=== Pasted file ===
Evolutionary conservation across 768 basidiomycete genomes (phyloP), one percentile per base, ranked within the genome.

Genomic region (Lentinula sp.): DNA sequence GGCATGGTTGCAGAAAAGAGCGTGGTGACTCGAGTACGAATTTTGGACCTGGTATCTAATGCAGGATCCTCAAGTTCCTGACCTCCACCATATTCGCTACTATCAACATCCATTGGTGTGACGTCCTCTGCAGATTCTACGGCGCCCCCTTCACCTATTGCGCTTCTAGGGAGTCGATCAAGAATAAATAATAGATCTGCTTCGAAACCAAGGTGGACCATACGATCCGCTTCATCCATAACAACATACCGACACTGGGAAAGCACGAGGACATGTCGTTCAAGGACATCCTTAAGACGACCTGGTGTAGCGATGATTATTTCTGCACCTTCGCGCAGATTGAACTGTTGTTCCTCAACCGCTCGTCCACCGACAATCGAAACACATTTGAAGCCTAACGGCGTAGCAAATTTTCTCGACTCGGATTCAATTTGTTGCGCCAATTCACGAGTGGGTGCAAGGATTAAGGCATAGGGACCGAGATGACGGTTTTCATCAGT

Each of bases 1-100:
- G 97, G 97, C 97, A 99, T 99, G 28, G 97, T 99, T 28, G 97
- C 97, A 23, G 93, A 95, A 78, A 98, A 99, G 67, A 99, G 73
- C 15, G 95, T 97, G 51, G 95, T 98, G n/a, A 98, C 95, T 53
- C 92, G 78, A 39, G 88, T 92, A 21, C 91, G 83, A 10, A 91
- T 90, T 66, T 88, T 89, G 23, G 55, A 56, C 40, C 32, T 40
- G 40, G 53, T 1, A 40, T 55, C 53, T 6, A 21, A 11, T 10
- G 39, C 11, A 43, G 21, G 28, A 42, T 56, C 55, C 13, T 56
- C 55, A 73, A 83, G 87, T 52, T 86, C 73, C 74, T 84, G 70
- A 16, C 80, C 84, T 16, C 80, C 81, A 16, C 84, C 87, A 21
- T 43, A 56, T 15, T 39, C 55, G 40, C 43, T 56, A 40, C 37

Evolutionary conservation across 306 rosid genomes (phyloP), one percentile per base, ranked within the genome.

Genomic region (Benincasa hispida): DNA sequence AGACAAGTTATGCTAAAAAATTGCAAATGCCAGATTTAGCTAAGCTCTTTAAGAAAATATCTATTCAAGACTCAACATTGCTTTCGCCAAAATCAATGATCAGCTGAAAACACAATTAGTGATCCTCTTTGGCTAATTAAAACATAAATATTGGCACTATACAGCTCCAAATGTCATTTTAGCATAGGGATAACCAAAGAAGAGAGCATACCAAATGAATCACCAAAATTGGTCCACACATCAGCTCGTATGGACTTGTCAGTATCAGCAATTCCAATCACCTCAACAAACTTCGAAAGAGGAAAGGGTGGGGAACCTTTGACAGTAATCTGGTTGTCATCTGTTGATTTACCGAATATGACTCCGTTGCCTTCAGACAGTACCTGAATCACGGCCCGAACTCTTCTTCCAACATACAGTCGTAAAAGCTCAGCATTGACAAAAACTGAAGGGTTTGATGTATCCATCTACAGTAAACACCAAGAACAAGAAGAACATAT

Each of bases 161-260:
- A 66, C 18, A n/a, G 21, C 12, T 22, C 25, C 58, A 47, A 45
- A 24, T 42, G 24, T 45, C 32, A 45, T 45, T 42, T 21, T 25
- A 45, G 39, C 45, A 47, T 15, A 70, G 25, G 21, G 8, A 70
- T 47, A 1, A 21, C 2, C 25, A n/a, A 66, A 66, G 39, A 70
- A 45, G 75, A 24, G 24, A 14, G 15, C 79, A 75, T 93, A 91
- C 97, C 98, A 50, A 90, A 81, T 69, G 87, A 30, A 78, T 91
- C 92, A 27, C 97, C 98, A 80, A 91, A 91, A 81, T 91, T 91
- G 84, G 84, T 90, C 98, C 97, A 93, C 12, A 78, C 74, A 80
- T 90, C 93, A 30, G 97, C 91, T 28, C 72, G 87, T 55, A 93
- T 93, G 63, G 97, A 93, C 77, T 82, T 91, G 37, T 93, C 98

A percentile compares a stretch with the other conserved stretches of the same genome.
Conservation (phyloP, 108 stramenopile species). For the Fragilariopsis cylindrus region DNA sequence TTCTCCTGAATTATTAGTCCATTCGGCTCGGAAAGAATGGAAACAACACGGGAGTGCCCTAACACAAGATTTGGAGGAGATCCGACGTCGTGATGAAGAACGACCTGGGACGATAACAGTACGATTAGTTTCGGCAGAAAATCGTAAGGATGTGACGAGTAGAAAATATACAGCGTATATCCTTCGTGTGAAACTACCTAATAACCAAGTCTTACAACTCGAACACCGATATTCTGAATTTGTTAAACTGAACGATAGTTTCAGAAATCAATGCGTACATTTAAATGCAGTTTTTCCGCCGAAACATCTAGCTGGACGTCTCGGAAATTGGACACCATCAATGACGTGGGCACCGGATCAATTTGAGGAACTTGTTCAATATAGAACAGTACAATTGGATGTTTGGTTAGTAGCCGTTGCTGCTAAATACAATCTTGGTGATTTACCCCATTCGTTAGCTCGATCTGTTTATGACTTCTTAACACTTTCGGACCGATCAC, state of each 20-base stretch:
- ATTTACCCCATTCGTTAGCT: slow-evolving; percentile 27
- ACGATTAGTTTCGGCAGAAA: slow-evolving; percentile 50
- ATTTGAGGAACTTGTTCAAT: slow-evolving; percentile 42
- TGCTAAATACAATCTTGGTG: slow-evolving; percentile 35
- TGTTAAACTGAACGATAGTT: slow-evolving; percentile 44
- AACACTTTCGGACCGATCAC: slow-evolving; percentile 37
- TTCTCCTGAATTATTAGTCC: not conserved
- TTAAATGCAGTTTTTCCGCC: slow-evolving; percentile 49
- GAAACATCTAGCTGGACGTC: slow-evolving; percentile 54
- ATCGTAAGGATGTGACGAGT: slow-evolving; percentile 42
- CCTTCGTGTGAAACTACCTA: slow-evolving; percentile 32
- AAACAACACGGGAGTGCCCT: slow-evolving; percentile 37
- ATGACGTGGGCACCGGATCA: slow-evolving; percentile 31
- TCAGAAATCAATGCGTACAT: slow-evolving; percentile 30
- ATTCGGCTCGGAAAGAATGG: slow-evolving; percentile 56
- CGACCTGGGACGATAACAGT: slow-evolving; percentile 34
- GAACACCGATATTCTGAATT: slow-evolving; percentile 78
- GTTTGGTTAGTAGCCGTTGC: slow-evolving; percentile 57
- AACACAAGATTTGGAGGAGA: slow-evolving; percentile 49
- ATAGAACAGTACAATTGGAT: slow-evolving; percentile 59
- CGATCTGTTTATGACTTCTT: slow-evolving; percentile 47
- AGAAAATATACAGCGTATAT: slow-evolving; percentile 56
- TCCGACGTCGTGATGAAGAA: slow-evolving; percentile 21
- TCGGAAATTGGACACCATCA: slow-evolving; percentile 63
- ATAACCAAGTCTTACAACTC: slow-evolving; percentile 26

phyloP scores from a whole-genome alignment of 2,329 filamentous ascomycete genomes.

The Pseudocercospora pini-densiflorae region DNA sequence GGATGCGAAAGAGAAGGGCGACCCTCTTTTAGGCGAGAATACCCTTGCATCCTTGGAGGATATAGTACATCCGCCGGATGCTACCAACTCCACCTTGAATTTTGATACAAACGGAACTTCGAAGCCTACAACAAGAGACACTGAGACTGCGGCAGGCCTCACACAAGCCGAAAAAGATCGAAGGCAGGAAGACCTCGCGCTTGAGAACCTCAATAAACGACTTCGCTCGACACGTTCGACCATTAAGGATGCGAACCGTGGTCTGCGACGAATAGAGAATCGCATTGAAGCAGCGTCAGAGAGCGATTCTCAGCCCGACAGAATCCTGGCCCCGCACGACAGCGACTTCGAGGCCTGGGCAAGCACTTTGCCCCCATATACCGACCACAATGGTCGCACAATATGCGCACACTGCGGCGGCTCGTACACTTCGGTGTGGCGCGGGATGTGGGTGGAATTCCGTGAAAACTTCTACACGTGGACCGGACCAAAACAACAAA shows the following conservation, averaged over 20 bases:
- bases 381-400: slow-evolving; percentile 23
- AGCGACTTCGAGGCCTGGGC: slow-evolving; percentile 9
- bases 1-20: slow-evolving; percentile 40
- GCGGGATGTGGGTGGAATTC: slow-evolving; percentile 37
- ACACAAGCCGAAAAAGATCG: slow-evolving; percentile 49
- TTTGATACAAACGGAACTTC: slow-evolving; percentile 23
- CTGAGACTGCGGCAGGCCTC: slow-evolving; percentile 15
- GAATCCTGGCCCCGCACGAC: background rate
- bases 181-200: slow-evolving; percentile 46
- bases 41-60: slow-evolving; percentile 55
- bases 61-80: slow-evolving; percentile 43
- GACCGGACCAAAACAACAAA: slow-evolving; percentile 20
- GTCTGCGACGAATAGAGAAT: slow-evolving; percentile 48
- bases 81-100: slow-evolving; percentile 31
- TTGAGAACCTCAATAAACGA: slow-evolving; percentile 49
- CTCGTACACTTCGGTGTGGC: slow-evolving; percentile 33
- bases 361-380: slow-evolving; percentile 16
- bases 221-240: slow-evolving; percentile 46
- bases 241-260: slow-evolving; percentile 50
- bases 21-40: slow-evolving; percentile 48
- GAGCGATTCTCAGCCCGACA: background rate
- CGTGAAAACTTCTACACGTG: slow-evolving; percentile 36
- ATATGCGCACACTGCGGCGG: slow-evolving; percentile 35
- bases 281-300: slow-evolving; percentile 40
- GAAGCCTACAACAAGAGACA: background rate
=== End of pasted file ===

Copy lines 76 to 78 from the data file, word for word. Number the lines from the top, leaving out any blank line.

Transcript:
- GAGCGATTCTCAGCCCGACA: background rate
- CGTGAAAACTTCTACACGTG: slow-evolving; percentile 36
- ATATGCGCACACTGCGGCGG: slow-evolving; percentile 35